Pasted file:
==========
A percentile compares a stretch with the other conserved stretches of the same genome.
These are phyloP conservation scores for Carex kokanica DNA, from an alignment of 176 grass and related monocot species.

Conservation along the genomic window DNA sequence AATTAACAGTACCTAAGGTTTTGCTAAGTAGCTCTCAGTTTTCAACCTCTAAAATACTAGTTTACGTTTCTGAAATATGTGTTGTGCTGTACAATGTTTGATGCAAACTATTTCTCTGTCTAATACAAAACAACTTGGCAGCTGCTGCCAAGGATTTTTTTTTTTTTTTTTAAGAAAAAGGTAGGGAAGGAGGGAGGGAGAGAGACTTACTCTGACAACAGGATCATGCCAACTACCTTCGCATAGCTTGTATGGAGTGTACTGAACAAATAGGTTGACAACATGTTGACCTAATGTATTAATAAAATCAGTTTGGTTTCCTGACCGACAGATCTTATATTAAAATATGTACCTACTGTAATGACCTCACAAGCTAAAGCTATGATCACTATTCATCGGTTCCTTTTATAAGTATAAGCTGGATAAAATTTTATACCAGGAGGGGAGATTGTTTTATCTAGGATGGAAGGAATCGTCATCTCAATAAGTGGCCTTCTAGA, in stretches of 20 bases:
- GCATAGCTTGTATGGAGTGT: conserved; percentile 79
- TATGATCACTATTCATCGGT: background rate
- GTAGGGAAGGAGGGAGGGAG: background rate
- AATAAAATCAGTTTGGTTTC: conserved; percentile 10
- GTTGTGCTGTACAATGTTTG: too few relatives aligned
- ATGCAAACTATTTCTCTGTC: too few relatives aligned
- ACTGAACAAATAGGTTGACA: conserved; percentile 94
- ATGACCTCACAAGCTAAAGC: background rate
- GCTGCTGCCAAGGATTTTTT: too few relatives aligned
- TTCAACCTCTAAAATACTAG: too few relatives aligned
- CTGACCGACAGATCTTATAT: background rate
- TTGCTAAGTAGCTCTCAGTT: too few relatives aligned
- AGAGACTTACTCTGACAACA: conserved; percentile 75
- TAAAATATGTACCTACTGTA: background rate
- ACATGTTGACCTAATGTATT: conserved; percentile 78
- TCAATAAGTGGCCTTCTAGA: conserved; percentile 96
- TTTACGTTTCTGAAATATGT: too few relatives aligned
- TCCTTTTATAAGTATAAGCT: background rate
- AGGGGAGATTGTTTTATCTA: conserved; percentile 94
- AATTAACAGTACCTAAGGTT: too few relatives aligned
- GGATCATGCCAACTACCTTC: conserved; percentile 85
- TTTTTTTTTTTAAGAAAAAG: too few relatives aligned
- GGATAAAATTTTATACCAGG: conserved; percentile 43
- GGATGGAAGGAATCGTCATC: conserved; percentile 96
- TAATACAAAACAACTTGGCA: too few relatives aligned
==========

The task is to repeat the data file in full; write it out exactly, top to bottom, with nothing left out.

A percentile compares a stretch with the other conserved stretches of the same genome.
These are phyloP conservation scores for Carex kokanica DNA, from an alignment of 176 grass and related monocot species.

Conservation along the genomic window DNA sequence AATTAACAGTACCTAAGGTTTTGCTAAGTAGCTCTCAGTTTTCAACCTCTAAAATACTAGTTTACGTTTCTGAAATATGTGTTGTGCTGTACAATGTTTGATGCAAACTATTTCTCTGTCTAATACAAAACAACTTGGCAGCTGCTGCCAAGGATTTTTTTTTTTTTTTTTAAGAAAAAGGTAGGGAAGGAGGGAGGGAGAGAGACTTACTCTGACAACAGGATCATGCCAACTACCTTCGCATAGCTTGTATGGAGTGTACTGAACAAATAGGTTGACAACATGTTGACCTAATGTATTAATAAAATCAGTTTGGTTTCCTGACCGACAGATCTTATATTAAAATATGTACCTACTGTAATGACCTCACAAGCTAAAGCTATGATCACTATTCATCGGTTCCTTTTATAAGTATAAGCTGGATAAAATTTTATACCAGGAGGGGAGATTGTTTTATCTAGGATGGAAGGAATCGTCATCTCAATAAGTGGCCTTCTAGA, in stretches of 20 bases:
- GCATAGCTTGTATGGAGTGT: conserved; percentile 79
- TATGATCACTATTCATCGGT: background rate
- GTAGGGAAGGAGGGAGGGAG: background rate
- AATAAAATCAGTTTGGTTTC: conserved; percentile 10
- GTTGTGCTGTACAATGTTTG: too few relatives aligned
- ATGCAAACTATTTCTCTGTC: too few relatives aligned
- ACTGAACAAATAGGTTGACA: conserved; percentile 94
- ATGACCTCACAAGCTAAAGC: background rate
- GCTGCTGCCAAGGATTTTTT: too few relatives aligned
- TTCAACCTCTAAAATACTAG: too few relatives aligned
- CTGACCGACAGATCTTATAT: background rate
- TTGCTAAGTAGCTCTCAGTT: too few relatives aligned
- AGAGACTTACTCTGACAACA: conserved; percentile 75
- TAAAATATGTACCTACTGTA: background rate
- ACATGTTGACCTAATGTATT: conserved; percentile 78
- TCAATAAGTGGCCTTCTAGA: conserved; percentile 96
- TTTACGTTTCTGAAATATGT: too few relatives aligned
- TCCTTTTATAAGTATAAGCT: background rate
- AGGGGAGATTGTTTTATCTA: conserved; percentile 94
- AATTAACAGTACCTAAGGTT: too few relatives aligned
- GGATCATGCCAACTACCTTC: conserved; percentile 85
- TTTTTTTTTTTAAGAAAAAG: too few relatives aligned
- GGATAAAATTTTATACCAGG: conserved; percentile 43
- GGATGGAAGGAATCGTCATC: conserved; percentile 96
- TAATACAAAACAACTTGGCA: too few relatives aligned